Top Five Wednesday: Favourite Creepy Settings

Find more about T5W here! This week’s topic is our favourite creepy settings, which is perfect for Halloween!



The Graveyard Book by Neil Gaiman

I mean it takes place IN a graveyard! The main character LIVES in a graveyard!

Lolita by Vladimir Nabokov

I think this one’s pretty self-explanatory. I love this book with my whole heart, but it’s definitely very creepy.

White London from Darker Shade of Magic by V.E. Schwab

I really enjoyed this book, and White London was definitely a creepy setting.

And Then There Were None by Agatha Christie

This book takes place in an old estate on an isolated island and all the characters are being killed off one-by-one. It’s definitely a creepy setting.

Forgive Me, Leonard Peacock by Matthew Quick

This book just had a creepy feel to it. It’s about suicide and depression, and some of the characters don’t really help the setting.


That’s all for today! What are some of your favourite creepy settings??

9 thoughts on “Top Five Wednesday: Favourite Creepy Settings

  1. I am in 100% agreement with The Graveyard Book and And Then There Were None.

    I would also add that just about any story by Edgar Allen Poe has perfect creepiness for me, as does The Hound of the Baskervilles by Sir Arthur Conan Doyle.

    Liked by 1 person

  2. I figured Lolita would be creepy before I read it but not nearly as creepy as it turned out. It was the combination of just how delusional he was and that I listened to the audiobook read by Jeremy Irons. He can make anything creepy when he sets his mind to it.

    Liked by 1 person

      1. Honestly, I probably wouldn’t have had I read it cold. I had been reading a book called “Reading Lolita in Tehran” where this professor talks about all kinds of classics with a bit of a feminist slant. Several of the books written by men have explanations about the point of view that I never would have gotten. I took a lit class where I had to read Great Expectations and The Great Gatsby and hated both at the time because I didn’t get them. I’m still not a fan, but I get what the point was better and can appreciate Gatsby. Still not Dickens, though. The idea that boys think of all girls that are elusive to them this way is among the most disgusting things I’ve heard.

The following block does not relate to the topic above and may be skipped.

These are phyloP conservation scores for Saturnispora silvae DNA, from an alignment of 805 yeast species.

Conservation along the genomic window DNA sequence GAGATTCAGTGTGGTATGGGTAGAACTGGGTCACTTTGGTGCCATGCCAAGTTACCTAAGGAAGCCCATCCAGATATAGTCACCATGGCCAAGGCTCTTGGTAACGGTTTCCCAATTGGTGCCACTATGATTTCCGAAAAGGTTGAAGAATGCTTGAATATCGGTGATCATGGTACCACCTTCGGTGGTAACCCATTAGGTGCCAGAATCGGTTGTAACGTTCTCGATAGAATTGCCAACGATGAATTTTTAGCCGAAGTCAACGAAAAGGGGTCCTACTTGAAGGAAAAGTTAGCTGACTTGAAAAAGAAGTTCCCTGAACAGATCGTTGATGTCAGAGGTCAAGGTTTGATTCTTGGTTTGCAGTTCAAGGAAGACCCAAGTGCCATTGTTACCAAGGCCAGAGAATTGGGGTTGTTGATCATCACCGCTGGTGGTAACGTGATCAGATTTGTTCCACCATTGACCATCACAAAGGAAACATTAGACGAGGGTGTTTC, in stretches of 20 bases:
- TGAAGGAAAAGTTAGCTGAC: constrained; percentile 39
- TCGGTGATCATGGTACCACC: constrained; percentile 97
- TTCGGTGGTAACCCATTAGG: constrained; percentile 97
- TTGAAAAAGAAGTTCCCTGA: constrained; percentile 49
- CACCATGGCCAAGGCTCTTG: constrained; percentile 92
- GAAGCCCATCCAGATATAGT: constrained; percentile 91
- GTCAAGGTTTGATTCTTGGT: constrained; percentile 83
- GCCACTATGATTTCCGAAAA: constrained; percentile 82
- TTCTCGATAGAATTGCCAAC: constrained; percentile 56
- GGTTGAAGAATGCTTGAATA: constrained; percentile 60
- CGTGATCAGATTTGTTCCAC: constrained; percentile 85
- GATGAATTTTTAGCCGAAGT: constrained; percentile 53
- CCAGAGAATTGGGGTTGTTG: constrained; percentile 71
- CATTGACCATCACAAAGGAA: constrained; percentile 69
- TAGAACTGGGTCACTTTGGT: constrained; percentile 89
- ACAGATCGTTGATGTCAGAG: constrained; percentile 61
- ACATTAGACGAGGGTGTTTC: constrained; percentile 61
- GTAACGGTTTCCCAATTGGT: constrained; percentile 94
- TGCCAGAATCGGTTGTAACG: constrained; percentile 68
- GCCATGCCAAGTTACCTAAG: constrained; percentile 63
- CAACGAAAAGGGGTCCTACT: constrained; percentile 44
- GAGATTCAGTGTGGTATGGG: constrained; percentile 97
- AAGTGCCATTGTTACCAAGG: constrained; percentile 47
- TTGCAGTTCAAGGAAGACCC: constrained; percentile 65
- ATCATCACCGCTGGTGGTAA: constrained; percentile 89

Liked by 1 person

      2. I read an interesting thing that suggested the reason boys think that is because we mainly read books written by men in school, or written by women but where the protagonist is a male, so boys are never really exposed to women’s thoughts, which was really interesting. But yeah, the fact that some people sympathize with Humbert Humbert, a literal murderer, kidnapper, and child molester, is pretty frightening.
        I’ve been meaning to read Reading Lolita in Tehran for AGES because I think it would be such an interesting perspective.

        Like

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